Eleven April, Twenty Twenty-One
Lucky Davis wished people would stop calling him that. He blamed his wife. Darlene, she had a good heart and was a kind neighbor and a great mother but the woman could not keep her mouth shut. So he got out of a speeding ticket the same day that the numbers he’d been playing for eighteen years hit to the tune of $230,000. Yes, lucky. But come on. And his name was Martin, dammit.
That was also the week he lost his job as head of security at the warehouse down by the docks that burned down. The fire was being investigated and three of Martin’s guys were deposed.
It was also the week their youngest quit college and headed to Bali to “find himself”.
“Lucky, darling, could you pop down to the store and get us some nice fresh cod and some new potatoes for dinner?”
“Stop calling me that. My name is Martin.” Martin made no move to put down his newspaper.
“Oh, stop being like that.” Darlene came in and perched on the arm of Martin’s favorite chair. “You’re just an old grouch is what you are. Embrace the Lucky and you’ll feel better.”
Martin ignored that pile of nonsense but did get up, put on his outdoor shoes, found his wallet, and went out to walk down to the market. Darlene had been hounding him for years to sell their apartment and move out to where her sisters lived. Like he was going to sell a home they owned outright and move to some godforsaken suburb where you had to drive everywhere. Screw that.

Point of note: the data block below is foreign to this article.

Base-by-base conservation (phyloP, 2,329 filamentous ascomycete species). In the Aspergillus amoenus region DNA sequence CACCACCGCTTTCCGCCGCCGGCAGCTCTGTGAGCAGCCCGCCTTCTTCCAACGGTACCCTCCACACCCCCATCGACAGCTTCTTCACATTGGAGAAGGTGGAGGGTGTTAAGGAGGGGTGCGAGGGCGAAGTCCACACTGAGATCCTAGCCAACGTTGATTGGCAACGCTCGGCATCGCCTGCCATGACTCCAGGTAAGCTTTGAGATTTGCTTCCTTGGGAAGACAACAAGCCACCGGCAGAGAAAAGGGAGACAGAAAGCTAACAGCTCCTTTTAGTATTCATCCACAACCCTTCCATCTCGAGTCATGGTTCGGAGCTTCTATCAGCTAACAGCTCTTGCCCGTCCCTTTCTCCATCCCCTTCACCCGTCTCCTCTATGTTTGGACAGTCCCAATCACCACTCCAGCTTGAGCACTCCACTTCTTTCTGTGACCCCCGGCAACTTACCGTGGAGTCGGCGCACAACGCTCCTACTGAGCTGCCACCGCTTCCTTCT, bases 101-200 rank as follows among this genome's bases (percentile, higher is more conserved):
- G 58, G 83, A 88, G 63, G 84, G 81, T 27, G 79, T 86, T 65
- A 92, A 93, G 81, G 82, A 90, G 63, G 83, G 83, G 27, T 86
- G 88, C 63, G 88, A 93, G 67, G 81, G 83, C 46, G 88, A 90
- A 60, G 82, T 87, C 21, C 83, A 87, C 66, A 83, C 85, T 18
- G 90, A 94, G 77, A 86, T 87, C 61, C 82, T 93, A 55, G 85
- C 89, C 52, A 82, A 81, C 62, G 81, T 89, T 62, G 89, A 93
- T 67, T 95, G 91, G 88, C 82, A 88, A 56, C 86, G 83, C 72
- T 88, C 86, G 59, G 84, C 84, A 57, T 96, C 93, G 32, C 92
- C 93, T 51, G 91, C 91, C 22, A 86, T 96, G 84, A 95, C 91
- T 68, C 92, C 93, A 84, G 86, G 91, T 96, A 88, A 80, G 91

There was that poor old dim bum, Walt, at the corner. Martin felt around in his pocket and came up with a buck for the bleary-eyed loser.
“Welcome, Walt.” Martin kept going, keeping his gritted teeth to himself.
“Hey there, Lucky, how’s tricks?” This from that ignorant Gloria who worked at the pharmacy, calling out like a damned siren from across the street.
Martin just nodded and kept moving. Maybe Darlene was right about moving. But if they did Martin was going to get one thing straight before the first box got packed: Darlene was to never call him Lucky again. Never. Not even in the privacy of their bedroom. Especially not there. He would have to give this some serious consideration. With the equity on the apartment, he could probably cover something like half the asking price or better on a small place out there. Small being the objective. When Mr. Starry Eyes got back from Bali he was not moving home with Mom and Dad. That was for sure.
“Lucky! Watch out!”
It all happened so fast. Martin stopped stock still when he heard Walt yell and in that moment the bread truck that got cut off by the motorcycle crashed into the light pole directly behind Martin. And the airborne motorcycle crashed through the plate glass window of the Asian Kobe deli right next to Martin.
In the midst of the screaming and chaos, Martin didn’t move a muscle.
The EMTs arrived on the scene and one gently guided him out of the wreckage. She held his hand, checked his pulse, shined a penlight into his eyes, and asked his name. Martin slowly turned to look at the bread truck halfway up the pole and the crowd peering into the smashed deli where someone was wailing in pain.
“Lucky. I’m…Lucky Davis.”
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